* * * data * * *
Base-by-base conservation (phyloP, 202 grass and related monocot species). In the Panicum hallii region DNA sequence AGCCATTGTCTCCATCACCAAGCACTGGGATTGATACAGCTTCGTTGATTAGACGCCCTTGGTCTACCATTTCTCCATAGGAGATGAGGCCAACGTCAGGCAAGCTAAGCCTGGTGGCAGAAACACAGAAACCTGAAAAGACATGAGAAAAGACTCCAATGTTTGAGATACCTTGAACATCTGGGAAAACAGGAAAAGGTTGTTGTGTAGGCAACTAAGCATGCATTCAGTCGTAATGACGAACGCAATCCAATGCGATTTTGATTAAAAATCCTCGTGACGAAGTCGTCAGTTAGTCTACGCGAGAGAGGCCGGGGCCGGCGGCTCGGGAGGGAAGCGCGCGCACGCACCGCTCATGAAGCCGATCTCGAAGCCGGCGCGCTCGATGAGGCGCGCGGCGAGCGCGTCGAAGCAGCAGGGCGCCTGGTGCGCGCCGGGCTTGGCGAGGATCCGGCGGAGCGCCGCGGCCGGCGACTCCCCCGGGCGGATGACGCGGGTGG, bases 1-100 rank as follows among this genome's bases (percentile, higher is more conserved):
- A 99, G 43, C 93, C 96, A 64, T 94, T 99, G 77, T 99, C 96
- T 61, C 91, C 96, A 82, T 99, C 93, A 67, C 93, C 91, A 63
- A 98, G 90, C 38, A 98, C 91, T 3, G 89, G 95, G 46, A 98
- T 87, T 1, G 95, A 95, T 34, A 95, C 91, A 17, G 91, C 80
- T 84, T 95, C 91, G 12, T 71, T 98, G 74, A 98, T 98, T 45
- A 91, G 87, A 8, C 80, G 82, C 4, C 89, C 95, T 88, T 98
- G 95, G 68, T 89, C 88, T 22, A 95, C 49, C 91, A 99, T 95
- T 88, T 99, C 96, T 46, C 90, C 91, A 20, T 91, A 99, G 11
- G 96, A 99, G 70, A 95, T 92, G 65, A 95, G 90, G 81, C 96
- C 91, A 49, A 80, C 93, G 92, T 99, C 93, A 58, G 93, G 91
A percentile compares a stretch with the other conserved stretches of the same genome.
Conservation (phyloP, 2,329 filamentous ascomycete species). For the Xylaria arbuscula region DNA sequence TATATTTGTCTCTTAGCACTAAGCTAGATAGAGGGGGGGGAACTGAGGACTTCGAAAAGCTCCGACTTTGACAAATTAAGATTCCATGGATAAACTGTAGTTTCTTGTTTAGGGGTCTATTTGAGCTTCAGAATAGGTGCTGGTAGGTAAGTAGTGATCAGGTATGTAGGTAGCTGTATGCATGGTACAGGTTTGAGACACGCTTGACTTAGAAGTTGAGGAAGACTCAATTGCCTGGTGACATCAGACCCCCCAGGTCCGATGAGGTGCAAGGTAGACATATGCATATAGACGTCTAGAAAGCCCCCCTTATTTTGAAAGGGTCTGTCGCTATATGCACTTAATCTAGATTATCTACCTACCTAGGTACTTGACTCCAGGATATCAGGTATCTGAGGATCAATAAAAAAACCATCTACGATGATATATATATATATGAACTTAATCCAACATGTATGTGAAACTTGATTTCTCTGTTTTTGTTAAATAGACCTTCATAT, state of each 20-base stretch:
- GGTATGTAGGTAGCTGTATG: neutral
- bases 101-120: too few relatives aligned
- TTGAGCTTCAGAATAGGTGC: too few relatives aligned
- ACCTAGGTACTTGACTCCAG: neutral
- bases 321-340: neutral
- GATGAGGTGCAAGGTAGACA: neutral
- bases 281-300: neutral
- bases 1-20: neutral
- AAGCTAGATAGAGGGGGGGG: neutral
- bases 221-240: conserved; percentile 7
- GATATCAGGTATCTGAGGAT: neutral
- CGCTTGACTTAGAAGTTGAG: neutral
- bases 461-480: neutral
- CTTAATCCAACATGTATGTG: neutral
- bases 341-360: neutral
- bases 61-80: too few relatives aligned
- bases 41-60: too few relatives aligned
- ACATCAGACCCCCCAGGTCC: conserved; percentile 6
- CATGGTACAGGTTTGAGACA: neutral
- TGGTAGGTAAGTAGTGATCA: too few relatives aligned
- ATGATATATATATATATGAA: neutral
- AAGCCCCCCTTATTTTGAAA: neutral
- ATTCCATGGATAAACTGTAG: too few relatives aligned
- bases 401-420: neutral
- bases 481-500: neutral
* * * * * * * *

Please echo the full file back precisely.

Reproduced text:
Base-by-base conservation (phyloP, 202 grass and related monocot species). In the Panicum hallii region DNA sequence AGCCATTGTCTCCATCACCAAGCACTGGGATTGATACAGCTTCGTTGATTAGACGCCCTTGGTCTACCATTTCTCCATAGGAGATGAGGCCAACGTCAGGCAAGCTAAGCCTGGTGGCAGAAACACAGAAACCTGAAAAGACATGAGAAAAGACTCCAATGTTTGAGATACCTTGAACATCTGGGAAAACAGGAAAAGGTTGTTGTGTAGGCAACTAAGCATGCATTCAGTCGTAATGACGAACGCAATCCAATGCGATTTTGATTAAAAATCCTCGTGACGAAGTCGTCAGTTAGTCTACGCGAGAGAGGCCGGGGCCGGCGGCTCGGGAGGGAAGCGCGCGCACGCACCGCTCATGAAGCCGATCTCGAAGCCGGCGCGCTCGATGAGGCGCGCGGCGAGCGCGTCGAAGCAGCAGGGCGCCTGGTGCGCGCCGGGCTTGGCGAGGATCCGGCGGAGCGCCGCGGCCGGCGACTCCCCCGGGCGGATGACGCGGGTGG, bases 1-100 rank as follows among this genome's bases (percentile, higher is more conserved):
- A 99, G 43, C 93, C 96, A 64, T 94, T 99, G 77, T 99, C 96
- T 61, C 91, C 96, A 82, T 99, C 93, A 67, C 93, C 91, A 63
- A 98, G 90, C 38, A 98, C 91, T 3, G 89, G 95, G 46, A 98
- T 87, T 1, G 95, A 95, T 34, A 95, C 91, A 17, G 91, C 80
- T 84, T 95, C 91, G 12, T 71, T 98, G 74, A 98, T 98, T 45
- A 91, G 87, A 8, C 80, G 82, C 4, C 89, C 95, T 88, T 98
- G 95, G 68, T 89, C 88, T 22, A 95, C 49, C 91, A 99, T 95
- T 88, T 99, C 96, T 46, C 90, C 91, A 20, T 91, A 99, G 11
- G 96, A 99, G 70, A 95, T 92, G 65, A 95, G 90, G 81, C 96
- C 91, A 49, A 80, C 93, G 92, T 99, C 93, A 58, G 93, G 91
A percentile compares a stretch with the other conserved stretches of the same genome.
Conservation (phyloP, 2,329 filamentous ascomycete species). For the Xylaria arbuscula region DNA sequence TATATTTGTCTCTTAGCACTAAGCTAGATAGAGGGGGGGGAACTGAGGACTTCGAAAAGCTCCGACTTTGACAAATTAAGATTCCATGGATAAACTGTAGTTTCTTGTTTAGGGGTCTATTTGAGCTTCAGAATAGGTGCTGGTAGGTAAGTAGTGATCAGGTATGTAGGTAGCTGTATGCATGGTACAGGTTTGAGACACGCTTGACTTAGAAGTTGAGGAAGACTCAATTGCCTGGTGACATCAGACCCCCCAGGTCCGATGAGGTGCAAGGTAGACATATGCATATAGACGTCTAGAAAGCCCCCCTTATTTTGAAAGGGTCTGTCGCTATATGCACTTAATCTAGATTATCTACCTACCTAGGTACTTGACTCCAGGATATCAGGTATCTGAGGATCAATAAAAAAACCATCTACGATGATATATATATATATGAACTTAATCCAACATGTATGTGAAACTTGATTTCTCTGTTTTTGTTAAATAGACCTTCATAT, state of each 20-base stretch:
- GGTATGTAGGTAGCTGTATG: neutral
- bases 101-120: too few relatives aligned
- TTGAGCTTCAGAATAGGTGC: too few relatives aligned
- ACCTAGGTACTTGACTCCAG: neutral
- bases 321-340: neutral
- GATGAGGTGCAAGGTAGACA: neutral
- bases 281-300: neutral
- bases 1-20: neutral
- AAGCTAGATAGAGGGGGGGG: neutral
- bases 221-240: conserved; percentile 7
- GATATCAGGTATCTGAGGAT: neutral
- CGCTTGACTTAGAAGTTGAG: neutral
- bases 461-480: neutral
- CTTAATCCAACATGTATGTG: neutral
- bases 341-360: neutral
- bases 61-80: too few relatives aligned
- bases 41-60: too few relatives aligned
- ACATCAGACCCCCCAGGTCC: conserved; percentile 6
- CATGGTACAGGTTTGAGACA: neutral
- TGGTAGGTAAGTAGTGATCA: too few relatives aligned
- ATGATATATATATATATGAA: neutral
- AAGCCCCCCTTATTTTGAAA: neutral
- ATTCCATGGATAAACTGTAG: too few relatives aligned
- bases 401-420: neutral
- bases 481-500: neutral